When do F1 teams focus on next year?


Making an early start on next year’s car can make a big difference to teams in Formula 1, especially when there are big rule changes on the horizon.

Honda did exactly this in 2008 after technical director Ross Brawn knew that the RA108 wouldn’t be fighting for wins that year. Rubens Barrichello did make the most of being on the right tyres at the right time in the British Grand Prix to secure the team’s only podium finish, however, it was a pleasing spike in what was a disappointing year.

Yes, disaster struck when the Japanese manufacturer withdrew from the sport at the end of 2008 – never before has hindsight been such a painful pill to swallow – but Ross Brawn himself, along with Nick Fry, rescued the team and rebranded it Brawn GP. The Mercedes engine miraculously fitted and Jenson Button got out of the car after the first test wondering what he had got his hands on, so long ago was his last truly competitive machine. The rest, as they say, is history… apart from the bet I made with art editor Damon Cogman that Honda would win a race in 2009. He never paid up saying that the name change meant the bet was null and void. Discussions are ongoing.

Anyway, the championship this year is no less important than any other, but when do teams start looking forwards? Marussia consultant Pat Symonds came in for a podcast recently and admitted that it was a huge problem for the teams this year. “It’s extremely troublesome,” he said. “It really does keep me awake at night.

“Even at Marussia we started doing some CFD studies on the 2014 car around September last year – fundamental things like the front wing width has changed, the rear beam wing has disappeared and the rear wing is a bit smaller. We’ve started looking at those and we’ve already run what I’d call an interim car in the wind tunnel. It’s not the full model yet, but it’s got dimensionally correct components added to the current car. We will keep the 2013 model sitting in the model shop as fully assembled as we can, though.

“The task for next year is enormous, it’s much bigger than we’ve had for many years, but the time is no different, nor is the number of people. One of the things that’s quite nice with the current generation of F1 cars with the very high noses is that it’s quite a neat structure for a frontal impact test. However, with the new low noses it’s quite an offset load. We’re already working on that, making dummy noses to start impact testing even though we don’t know what the final shape will be.”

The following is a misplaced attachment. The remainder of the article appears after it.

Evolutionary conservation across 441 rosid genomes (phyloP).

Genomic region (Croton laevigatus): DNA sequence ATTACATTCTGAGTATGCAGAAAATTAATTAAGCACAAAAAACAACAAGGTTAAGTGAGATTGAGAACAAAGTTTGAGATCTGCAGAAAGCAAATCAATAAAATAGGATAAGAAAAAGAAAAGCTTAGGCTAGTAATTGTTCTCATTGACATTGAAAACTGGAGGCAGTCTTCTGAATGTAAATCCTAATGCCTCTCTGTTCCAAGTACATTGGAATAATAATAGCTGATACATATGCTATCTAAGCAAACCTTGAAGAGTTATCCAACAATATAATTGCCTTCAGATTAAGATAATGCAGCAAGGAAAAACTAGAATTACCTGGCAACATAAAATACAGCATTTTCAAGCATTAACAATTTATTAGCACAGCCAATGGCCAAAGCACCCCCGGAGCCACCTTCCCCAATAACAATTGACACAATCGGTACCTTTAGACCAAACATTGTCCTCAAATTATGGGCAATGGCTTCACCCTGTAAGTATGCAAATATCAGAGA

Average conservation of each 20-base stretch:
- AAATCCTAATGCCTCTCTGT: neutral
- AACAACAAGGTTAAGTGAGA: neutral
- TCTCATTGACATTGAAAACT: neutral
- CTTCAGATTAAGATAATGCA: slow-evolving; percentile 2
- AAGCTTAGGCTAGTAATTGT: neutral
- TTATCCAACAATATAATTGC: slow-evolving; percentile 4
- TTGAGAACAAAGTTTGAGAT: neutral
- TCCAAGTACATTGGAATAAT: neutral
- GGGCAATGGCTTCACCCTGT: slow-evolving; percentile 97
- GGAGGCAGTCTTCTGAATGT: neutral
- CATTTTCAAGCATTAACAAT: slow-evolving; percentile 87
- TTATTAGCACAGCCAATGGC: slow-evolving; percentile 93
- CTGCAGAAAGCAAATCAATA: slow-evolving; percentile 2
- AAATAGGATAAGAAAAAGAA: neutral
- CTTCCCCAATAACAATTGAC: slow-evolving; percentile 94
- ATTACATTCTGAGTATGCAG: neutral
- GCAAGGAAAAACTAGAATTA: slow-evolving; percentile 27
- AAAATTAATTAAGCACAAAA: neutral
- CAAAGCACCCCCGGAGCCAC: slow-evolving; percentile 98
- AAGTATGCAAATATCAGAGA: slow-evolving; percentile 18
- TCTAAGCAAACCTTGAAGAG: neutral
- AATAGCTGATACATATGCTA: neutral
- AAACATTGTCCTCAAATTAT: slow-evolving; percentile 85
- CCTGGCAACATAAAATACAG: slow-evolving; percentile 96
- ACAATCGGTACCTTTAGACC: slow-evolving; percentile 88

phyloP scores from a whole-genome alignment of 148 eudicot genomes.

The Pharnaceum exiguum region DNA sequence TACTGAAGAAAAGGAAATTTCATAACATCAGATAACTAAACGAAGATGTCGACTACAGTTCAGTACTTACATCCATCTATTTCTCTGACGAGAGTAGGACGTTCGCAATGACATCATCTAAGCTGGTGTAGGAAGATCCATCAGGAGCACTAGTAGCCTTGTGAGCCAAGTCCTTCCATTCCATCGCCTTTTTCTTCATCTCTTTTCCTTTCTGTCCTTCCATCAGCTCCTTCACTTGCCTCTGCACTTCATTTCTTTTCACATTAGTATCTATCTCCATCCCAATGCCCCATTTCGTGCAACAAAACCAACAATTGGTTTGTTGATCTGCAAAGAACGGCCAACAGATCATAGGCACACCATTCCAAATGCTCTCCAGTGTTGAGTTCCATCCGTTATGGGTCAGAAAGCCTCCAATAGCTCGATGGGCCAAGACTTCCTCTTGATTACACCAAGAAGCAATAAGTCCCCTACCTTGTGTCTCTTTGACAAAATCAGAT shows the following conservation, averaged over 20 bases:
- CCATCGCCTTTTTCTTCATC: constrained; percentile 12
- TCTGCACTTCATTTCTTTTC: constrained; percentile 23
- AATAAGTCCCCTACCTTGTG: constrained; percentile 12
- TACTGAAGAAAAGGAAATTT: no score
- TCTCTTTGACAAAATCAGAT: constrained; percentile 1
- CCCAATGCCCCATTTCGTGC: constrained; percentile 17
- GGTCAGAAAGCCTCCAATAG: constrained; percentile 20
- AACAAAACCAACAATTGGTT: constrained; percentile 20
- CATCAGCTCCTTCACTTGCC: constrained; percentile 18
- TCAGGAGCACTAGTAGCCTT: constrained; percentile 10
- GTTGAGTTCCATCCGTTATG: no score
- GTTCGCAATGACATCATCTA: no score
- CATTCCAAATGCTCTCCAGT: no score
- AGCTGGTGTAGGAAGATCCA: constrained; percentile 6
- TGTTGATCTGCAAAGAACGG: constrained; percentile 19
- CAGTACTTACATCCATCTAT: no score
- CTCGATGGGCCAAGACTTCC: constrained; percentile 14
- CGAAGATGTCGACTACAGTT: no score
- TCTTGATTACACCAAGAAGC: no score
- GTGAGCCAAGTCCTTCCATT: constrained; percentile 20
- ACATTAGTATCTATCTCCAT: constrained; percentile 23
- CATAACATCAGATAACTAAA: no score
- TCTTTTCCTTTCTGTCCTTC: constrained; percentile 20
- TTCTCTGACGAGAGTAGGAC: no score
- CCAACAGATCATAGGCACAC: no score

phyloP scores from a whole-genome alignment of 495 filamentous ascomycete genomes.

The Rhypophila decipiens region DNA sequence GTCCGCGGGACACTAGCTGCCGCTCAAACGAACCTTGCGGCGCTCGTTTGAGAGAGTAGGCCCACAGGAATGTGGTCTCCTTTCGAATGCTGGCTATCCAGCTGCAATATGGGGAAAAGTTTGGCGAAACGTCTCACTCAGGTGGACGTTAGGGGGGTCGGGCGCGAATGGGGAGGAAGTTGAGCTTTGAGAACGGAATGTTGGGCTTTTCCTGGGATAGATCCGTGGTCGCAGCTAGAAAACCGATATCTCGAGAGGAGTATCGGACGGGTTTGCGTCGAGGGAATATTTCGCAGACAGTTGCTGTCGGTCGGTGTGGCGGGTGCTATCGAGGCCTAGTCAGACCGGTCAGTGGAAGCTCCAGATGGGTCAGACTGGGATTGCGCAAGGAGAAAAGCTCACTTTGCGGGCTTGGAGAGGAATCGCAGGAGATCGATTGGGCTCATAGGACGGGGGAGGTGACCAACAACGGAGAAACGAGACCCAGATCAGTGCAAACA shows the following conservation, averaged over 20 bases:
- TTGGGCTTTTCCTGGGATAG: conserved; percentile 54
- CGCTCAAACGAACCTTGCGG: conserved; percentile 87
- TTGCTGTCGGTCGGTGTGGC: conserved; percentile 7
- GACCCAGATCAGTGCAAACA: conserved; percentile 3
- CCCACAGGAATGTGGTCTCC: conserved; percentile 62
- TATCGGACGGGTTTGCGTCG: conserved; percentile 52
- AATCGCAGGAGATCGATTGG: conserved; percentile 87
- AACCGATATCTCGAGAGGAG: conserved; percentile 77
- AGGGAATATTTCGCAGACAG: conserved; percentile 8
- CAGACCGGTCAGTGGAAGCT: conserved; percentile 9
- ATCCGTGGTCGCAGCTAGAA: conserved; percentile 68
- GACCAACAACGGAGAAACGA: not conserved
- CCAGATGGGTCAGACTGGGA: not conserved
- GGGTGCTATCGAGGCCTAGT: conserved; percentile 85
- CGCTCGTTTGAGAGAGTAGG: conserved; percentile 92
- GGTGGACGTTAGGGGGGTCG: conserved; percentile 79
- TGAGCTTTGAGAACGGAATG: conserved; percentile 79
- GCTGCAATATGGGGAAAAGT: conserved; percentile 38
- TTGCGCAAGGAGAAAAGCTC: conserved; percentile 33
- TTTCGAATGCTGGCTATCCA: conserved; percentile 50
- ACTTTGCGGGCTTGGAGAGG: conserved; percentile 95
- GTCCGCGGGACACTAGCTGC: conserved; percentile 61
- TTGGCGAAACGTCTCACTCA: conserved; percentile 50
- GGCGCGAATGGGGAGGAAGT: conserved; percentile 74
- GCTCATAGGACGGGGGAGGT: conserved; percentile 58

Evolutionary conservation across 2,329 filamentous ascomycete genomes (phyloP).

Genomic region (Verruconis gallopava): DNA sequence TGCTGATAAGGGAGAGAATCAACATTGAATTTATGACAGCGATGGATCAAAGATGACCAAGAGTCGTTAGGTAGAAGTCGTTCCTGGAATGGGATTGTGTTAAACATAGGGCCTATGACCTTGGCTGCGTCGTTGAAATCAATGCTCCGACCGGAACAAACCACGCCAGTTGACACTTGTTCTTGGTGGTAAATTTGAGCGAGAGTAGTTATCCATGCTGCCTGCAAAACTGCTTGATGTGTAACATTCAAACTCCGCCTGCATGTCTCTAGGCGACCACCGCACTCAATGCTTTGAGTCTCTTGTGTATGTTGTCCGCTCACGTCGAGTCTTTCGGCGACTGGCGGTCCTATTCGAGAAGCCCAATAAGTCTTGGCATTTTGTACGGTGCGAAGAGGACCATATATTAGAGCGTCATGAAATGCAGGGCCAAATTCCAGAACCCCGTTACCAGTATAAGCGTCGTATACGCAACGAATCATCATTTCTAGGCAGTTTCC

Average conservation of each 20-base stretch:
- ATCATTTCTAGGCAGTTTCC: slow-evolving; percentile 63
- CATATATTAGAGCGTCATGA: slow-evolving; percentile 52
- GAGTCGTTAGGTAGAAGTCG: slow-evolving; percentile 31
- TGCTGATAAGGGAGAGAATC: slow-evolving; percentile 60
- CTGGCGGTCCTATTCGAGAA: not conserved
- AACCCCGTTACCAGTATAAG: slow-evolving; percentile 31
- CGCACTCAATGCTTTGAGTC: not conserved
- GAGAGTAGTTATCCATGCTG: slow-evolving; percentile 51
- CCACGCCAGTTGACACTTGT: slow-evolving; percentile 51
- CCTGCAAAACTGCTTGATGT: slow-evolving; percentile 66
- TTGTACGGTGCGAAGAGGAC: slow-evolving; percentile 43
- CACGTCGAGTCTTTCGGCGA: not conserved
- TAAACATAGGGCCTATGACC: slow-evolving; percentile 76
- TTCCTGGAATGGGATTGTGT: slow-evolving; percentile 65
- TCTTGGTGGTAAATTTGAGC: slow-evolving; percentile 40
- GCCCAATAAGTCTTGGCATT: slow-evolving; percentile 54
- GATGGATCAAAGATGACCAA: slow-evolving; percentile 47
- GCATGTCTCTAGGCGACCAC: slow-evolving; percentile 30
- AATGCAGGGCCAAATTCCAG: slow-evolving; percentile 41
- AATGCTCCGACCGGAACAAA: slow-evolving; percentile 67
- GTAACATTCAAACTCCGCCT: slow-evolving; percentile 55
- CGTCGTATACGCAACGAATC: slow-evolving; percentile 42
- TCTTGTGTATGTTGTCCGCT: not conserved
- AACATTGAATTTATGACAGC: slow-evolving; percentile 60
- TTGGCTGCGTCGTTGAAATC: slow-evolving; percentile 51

So when will the other teams be focusing on 2014? “I’d say that by the time we were into the first couple of races more people will be working on the 2014 car than the 2013 one. It’s not very desirable when you’re fighting for position and I think at Marussia we will be fighting for position this year.

“When I say we’ve been working on the 2014 car there is a bit of a gap between the rear bulkhead and the gearbox at the moment,” Symonds says of the lack of an engine contract. “It does make life a bit difficult! The Formula 1 community is not as mean as you might think, though, and we have had a bit of assistance on things like cooling. The target I set for the 2014 engine contract was actually May 2012 so we’re a long way past that…”

After their Australian Grand Prix performance it no doubt crossed the minds of McLaren’s employees that it might be better off focusing solely on next year. It’s in the lucky position of being able to run two projects alongside each other, though. And it’s not in McLaren’s DNA to give up that easily. For smaller teams next year is a massive hurdle, especially when Pat doesn’t see a shake up in the order to entice the back of the grid. It’ll be interesting if anyone can ‘do a Brawn’, though. Maybe it’s time to make another bet. Oh, hang on, I need to be paid for my last one yet…

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